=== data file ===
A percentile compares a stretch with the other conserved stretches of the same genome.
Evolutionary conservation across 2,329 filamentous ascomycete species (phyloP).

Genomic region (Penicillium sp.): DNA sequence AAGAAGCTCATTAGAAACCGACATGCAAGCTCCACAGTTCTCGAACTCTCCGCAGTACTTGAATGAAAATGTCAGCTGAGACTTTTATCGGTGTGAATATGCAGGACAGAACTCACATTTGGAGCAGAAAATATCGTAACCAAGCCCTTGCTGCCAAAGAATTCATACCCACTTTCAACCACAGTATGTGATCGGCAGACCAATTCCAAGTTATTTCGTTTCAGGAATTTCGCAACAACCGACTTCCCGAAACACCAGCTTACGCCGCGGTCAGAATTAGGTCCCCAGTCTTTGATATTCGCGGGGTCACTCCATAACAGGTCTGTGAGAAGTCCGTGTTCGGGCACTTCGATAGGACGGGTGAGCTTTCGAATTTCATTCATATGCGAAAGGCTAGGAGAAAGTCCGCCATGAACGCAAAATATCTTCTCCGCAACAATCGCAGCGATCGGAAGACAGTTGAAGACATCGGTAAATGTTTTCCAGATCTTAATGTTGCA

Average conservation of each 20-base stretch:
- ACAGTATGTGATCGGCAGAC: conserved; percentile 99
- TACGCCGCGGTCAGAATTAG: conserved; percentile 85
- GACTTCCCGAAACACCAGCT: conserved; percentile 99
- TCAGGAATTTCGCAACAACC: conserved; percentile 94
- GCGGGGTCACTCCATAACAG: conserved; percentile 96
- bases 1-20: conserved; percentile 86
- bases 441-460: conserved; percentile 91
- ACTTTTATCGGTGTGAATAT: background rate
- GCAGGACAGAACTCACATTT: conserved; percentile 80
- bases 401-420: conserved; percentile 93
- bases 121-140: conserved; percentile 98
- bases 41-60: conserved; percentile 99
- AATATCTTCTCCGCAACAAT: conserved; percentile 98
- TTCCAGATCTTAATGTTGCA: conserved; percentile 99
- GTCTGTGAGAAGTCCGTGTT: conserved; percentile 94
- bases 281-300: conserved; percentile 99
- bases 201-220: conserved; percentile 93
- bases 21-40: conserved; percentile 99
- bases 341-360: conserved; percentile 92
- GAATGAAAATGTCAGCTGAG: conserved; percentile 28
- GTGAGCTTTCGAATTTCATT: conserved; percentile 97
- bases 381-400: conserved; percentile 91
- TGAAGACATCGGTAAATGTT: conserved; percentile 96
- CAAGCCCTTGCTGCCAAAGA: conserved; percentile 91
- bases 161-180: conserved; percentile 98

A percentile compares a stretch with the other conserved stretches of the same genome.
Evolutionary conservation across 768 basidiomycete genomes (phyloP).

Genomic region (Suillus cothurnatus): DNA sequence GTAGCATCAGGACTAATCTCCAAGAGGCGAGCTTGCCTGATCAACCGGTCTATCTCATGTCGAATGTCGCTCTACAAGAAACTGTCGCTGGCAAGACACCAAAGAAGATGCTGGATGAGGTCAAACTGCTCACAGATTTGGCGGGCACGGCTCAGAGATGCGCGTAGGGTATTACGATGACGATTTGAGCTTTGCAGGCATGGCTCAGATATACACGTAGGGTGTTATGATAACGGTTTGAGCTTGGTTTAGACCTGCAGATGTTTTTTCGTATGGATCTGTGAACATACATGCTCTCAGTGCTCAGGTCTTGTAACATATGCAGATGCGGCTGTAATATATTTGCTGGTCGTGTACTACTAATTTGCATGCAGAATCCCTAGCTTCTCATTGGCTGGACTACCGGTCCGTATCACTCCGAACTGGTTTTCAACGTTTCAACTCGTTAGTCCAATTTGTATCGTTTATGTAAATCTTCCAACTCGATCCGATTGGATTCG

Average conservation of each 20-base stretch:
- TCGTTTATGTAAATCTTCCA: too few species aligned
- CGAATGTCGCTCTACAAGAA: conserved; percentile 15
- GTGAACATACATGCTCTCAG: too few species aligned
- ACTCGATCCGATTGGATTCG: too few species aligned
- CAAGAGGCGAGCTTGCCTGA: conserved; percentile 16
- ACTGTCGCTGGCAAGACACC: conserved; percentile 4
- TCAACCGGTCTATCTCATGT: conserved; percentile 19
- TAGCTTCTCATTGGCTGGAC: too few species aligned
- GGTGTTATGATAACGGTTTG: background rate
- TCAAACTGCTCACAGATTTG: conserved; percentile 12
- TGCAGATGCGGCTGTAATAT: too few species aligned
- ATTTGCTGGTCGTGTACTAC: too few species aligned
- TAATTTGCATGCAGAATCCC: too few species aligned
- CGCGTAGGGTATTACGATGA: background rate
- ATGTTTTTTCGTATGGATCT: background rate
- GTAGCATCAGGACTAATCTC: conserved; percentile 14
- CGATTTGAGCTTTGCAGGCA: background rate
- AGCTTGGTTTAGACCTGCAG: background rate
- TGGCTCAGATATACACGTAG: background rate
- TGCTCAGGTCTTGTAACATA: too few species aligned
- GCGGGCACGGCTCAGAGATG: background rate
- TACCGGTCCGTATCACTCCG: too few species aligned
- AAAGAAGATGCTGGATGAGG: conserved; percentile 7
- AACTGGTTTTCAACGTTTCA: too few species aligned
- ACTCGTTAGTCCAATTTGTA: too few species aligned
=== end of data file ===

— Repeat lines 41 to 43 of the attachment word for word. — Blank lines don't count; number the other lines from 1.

- TAGCTTCTCATTGGCTGGAC: too few species aligned
- GGTGTTATGATAACGGTTTG: background rate
- TCAAACTGCTCACAGATTTG: conserved; percentile 12